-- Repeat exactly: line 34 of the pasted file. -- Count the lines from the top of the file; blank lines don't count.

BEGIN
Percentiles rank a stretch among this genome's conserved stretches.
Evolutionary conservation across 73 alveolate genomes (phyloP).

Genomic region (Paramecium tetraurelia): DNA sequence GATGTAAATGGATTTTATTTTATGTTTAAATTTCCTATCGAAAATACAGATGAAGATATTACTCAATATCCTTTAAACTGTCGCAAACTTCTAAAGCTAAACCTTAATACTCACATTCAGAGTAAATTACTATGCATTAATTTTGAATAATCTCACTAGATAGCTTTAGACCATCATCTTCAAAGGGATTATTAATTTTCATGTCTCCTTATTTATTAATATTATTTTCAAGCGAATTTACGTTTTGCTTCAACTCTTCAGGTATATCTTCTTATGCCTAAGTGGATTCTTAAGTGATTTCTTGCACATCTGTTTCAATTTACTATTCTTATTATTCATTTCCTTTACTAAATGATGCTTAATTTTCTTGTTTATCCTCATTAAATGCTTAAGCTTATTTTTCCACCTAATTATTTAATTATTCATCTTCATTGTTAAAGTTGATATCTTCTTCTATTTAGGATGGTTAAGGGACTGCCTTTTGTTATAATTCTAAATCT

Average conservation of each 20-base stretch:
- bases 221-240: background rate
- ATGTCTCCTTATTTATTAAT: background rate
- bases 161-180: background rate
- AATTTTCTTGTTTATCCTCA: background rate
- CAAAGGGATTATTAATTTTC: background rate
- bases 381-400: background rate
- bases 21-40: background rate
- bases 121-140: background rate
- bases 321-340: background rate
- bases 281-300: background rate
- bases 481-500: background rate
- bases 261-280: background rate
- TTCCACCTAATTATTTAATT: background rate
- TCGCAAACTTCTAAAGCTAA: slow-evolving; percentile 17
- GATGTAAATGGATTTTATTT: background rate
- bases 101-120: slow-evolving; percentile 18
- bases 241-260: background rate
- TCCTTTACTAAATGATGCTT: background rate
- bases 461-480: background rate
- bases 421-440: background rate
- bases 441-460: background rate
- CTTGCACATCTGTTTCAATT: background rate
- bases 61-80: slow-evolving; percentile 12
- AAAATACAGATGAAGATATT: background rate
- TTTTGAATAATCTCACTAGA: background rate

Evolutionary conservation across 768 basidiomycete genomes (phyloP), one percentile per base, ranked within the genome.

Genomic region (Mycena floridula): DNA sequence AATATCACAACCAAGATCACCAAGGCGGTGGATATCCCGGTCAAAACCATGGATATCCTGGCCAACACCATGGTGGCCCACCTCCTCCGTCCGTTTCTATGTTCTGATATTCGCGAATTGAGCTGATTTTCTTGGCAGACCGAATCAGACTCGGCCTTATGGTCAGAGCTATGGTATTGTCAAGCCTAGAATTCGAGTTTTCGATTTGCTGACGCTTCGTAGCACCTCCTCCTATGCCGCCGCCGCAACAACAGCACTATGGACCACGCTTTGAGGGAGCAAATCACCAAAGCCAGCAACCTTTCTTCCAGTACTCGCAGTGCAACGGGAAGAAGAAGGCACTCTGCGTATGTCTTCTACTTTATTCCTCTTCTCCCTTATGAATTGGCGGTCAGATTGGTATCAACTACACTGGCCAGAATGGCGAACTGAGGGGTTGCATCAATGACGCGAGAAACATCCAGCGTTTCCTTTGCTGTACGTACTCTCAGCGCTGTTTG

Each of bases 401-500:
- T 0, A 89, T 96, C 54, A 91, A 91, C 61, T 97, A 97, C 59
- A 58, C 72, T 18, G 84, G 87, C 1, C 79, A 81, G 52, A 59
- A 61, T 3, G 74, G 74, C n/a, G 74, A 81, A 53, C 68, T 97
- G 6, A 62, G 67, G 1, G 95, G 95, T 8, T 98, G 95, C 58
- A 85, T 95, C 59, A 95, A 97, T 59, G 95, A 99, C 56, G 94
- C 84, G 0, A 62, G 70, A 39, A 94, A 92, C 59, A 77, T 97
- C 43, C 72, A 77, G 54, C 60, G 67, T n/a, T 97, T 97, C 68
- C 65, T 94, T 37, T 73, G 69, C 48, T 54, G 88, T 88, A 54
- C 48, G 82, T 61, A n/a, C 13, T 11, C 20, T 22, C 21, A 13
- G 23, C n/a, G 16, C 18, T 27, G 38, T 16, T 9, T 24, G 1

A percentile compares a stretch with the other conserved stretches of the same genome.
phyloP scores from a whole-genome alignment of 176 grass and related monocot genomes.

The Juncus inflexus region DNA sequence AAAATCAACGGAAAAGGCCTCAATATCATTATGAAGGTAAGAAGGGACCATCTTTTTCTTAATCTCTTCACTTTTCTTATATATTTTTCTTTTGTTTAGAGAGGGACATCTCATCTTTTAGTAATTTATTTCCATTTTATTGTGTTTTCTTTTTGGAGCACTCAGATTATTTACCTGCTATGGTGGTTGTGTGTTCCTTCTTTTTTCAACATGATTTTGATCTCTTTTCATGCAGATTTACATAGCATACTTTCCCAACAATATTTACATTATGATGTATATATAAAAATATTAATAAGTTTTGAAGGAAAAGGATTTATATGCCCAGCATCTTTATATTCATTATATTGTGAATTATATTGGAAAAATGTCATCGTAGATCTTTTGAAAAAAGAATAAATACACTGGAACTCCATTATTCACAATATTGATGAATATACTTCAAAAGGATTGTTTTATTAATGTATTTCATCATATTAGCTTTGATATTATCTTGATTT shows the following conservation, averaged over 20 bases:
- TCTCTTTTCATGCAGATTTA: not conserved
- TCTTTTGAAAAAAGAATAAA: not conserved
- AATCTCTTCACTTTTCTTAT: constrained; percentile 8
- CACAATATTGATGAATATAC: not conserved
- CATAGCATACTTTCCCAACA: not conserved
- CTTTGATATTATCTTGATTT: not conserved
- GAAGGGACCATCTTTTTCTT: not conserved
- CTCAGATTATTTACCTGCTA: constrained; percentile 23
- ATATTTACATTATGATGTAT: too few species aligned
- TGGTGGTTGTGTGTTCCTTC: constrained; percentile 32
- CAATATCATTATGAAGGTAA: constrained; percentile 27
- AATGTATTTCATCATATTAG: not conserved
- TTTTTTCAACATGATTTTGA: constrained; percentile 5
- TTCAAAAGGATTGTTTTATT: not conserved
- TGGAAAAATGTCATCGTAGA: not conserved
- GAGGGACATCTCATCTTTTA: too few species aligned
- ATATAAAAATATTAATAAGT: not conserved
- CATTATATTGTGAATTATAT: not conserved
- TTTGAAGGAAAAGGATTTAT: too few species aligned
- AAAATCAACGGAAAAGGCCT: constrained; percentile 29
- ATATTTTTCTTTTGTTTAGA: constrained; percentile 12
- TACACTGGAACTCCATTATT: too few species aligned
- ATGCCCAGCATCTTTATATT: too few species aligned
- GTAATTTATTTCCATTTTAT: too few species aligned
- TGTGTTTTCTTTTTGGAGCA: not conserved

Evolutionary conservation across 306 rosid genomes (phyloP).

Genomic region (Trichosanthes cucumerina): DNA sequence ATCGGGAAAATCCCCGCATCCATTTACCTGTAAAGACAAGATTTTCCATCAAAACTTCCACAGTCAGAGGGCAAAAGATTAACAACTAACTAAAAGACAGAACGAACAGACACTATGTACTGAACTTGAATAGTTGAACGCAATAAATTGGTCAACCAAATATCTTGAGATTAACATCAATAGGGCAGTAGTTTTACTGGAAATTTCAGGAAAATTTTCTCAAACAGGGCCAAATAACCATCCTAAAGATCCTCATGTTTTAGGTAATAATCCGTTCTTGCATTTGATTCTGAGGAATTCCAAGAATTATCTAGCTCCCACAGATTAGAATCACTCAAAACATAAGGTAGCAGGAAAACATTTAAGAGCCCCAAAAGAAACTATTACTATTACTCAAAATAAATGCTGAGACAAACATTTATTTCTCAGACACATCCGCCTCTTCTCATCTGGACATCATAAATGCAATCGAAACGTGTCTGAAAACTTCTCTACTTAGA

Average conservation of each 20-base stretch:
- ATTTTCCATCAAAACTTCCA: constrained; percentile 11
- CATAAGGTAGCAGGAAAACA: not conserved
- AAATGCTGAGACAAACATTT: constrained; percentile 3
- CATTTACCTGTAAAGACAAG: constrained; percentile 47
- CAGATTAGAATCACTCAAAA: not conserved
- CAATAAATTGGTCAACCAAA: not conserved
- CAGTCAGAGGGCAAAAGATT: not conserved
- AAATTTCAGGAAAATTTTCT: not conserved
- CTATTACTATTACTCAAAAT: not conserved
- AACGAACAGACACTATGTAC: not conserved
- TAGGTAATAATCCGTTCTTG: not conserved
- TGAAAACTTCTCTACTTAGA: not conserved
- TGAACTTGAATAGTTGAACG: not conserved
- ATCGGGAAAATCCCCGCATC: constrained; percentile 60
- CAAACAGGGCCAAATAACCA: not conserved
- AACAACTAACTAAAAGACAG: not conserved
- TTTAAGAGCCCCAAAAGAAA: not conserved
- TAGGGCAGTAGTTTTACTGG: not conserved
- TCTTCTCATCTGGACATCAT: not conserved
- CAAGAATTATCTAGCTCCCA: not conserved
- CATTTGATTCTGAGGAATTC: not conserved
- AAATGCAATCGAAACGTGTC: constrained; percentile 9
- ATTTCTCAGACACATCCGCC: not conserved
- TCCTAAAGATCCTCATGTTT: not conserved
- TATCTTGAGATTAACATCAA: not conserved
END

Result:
- A 58, C 72, T 18, G 84, G 87, C 1, C 79, A 81, G 52, A 59